Leadership Network’s Reggie McNeal has written another crisp, insightful, and wonderfully practical book for Christians desiring to “seek first the Kingdom of God.” As is his usual pattern, the book is highly accessible and marries principles with real-life application.
The book rests on McNeal’s theological conviction that “God is at work in every domain of culture.” He longs for church leaders to embrace that foundational conviction. He writes, “Releasing and equipping the church to be the church where it is already deployed in the world—moving from the predominant church-as-institution perspective (church-centric thinking) to understanding church-as-movement (Kingdom-centric thinking)—is the most critical challenge and opportunity for the church.”
McNeal covers a lot of territory in just 180 pages. Each chapter discusses one of the eight “signature practices” of leaders who are collaborating with King Jesus in the advancement of his kingdom. To keep to my word limit, I’ll mention just one helpful insight from each of these practices.
- Kingdom collaborators practice a robust prayer life that helps them listen to and look for God.
Most of us spend our prayer time talking to God. McNeal counsels talking with God—spending sufficient time listening to him. Kingdom people are sheep, after all, and Jesus says his sheep “know his voice.”
- Kingdom collaborators foment dissatisfaction with the status quo.
Kingdom leaders agitate to make things the way God intends them to be. (This is actually how McNeal defines “kingdom:” life as God intends.) Step one is “selling the problem;” helping people to recognize, with some urgency, what’s wrong. McNeal suggests that pastors invite community leaders—police chiefs, city managers, school officials, city council members—to speak at worship services monthly. These leaders can articulate clearly and knowledgeably what issues are pressing for the shalom of the city.
- They combine social and spiritual entrepreneurship.
Kingdom collaborators see problems as opportunities and use entrepreneurial energy and thinking to tackle big social issues. Case in point: Life in Deep Ellum in northeastern Dallas. This combination church-coffee shop-art gallery is breathing spiritual and economic life into a distressed community that many had written off as hopeless. Building this church has required leaders to take risks, be willing to fail, and to steadfastly maintain hope in an “abundance mindset” while the rest of the world talks about scarcity.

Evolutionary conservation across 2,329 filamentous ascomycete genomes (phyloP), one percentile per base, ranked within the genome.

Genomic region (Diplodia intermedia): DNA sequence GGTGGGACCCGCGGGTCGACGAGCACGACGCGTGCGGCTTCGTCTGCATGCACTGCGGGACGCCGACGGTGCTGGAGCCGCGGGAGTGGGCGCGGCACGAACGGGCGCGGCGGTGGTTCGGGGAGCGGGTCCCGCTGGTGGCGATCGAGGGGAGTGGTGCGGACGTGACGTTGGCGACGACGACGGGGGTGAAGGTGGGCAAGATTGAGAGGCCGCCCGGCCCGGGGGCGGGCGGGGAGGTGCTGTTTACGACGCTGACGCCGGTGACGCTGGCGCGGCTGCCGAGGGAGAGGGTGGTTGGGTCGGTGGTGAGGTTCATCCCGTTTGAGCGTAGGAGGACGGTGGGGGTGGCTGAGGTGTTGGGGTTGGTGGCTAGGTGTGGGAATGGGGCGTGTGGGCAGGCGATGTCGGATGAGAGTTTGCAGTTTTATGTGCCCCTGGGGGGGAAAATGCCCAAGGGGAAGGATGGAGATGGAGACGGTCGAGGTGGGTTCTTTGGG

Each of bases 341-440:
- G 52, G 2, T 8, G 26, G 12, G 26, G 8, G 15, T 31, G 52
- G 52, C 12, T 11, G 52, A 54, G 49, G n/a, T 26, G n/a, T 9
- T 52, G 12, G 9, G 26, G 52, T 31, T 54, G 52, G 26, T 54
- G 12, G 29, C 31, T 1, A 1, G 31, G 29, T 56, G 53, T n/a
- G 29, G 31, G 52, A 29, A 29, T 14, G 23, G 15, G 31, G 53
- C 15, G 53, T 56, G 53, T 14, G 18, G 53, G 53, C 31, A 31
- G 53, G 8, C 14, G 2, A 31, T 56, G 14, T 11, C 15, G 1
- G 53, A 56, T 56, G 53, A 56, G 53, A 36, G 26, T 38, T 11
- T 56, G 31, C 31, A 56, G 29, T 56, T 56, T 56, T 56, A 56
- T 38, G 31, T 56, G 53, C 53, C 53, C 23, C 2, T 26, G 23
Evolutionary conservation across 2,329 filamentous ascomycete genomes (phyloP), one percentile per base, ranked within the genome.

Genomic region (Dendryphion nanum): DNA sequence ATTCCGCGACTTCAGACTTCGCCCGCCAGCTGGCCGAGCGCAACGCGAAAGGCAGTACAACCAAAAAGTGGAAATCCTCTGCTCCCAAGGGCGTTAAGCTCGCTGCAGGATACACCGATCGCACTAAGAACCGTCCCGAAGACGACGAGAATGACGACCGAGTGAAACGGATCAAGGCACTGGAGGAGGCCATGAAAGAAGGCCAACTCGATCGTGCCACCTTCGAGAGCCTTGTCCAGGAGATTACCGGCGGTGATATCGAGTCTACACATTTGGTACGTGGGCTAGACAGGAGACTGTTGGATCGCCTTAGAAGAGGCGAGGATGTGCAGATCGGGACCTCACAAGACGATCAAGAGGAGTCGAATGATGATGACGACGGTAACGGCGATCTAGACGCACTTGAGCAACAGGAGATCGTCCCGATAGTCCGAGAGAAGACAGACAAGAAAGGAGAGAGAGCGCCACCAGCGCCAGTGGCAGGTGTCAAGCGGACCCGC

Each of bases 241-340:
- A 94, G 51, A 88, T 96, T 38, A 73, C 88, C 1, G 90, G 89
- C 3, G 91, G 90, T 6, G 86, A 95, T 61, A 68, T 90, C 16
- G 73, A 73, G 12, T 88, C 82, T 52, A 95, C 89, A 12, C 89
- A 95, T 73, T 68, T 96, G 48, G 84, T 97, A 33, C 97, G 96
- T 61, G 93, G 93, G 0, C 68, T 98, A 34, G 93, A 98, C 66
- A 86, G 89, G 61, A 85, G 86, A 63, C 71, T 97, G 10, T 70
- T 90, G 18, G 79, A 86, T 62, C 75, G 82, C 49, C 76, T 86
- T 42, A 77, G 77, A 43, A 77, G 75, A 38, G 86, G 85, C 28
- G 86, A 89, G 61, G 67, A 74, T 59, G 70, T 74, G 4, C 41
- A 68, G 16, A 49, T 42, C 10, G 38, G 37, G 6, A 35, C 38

- They marry vision with action.
This practice overlaps with the prior one. Here McNeal argues that Kingdom collaborators have a bias toward action. That means they know they will sometimes fail but press on regardless. They are comfortable with mess and unexpected twists. They never stop casting vision and connect each little step made to that bigger vision.
- Kingdom collaborators shape a people-development culture.
The bias towards action doesn’t mean a neglect of relationships. Instead, Kingdom collaborators channel enormous energy into relationships. They’re concerned about whole-life discipleship. Notably, they are willing to change the scorecard on discipleship progress from participation to maturation. They’re more interested in hearing how much people are growing in becoming “kingdom-first” folk than they are in counting the attendees in discipleship programs.
- They curry curiosity.
Kingdom leaders are life-long learners, and they seek out relationships with people different from them. That way they’re able to gain knowledge and insight they might otherwise miss.
- They call the party in their city for collaborative initiatives.
Kingdom collaborators know how to convene. They work hard at building trust, they communicate (and overcommunicate), and labor to get the right people at the table. And they recognize that the latter may mean showing up at other people’s parties before hosting their own.
- They maintain an optimism amid the awareness that the kingdom has not yet fully come.
Kingdom leaders know the signs of burnout and compassion fatigue and have developed intentional strategies for avoiding both conditions.
McNeal’s book is not for the faint of heart. Not because it’s tough to plow through (it’s not). But it requires a fundamental openness “to regard the church through kingdom lenses, rather than looking at the kingdom through church-as-institution lenses.” That will be a paradigm shift for many. Kingdom Collaborators unabashedly celebrates the scattered church.
This good book would be even better if McNeal had included one more chapter. Maybe it could be called “The Church that Nurtures the Kingdom Collaborator.” McNeal has respect for the local church (he sees it, for example, as “the largest bundler of social capital in most communities”).
But some readers will leave wishing they’d heard more about the value of the gathered church, and particularly how congregational leaders can craft worship, liturgy, and spiritual formation exercises in ways that specifically cultivate the imagination, risk-taking, perseverance, innovation, and generosity that mark Kingdom collaborators. Since a McNeal book is always a pleasurable and informative read, we can hope that perhaps this will be the subject of his next one.
Dr. Amy L. Sherman is a Senior Fellow at the Sagamore Institute and author of Kingdom Calling: Vocational Stewardship for the Common Good (IVP).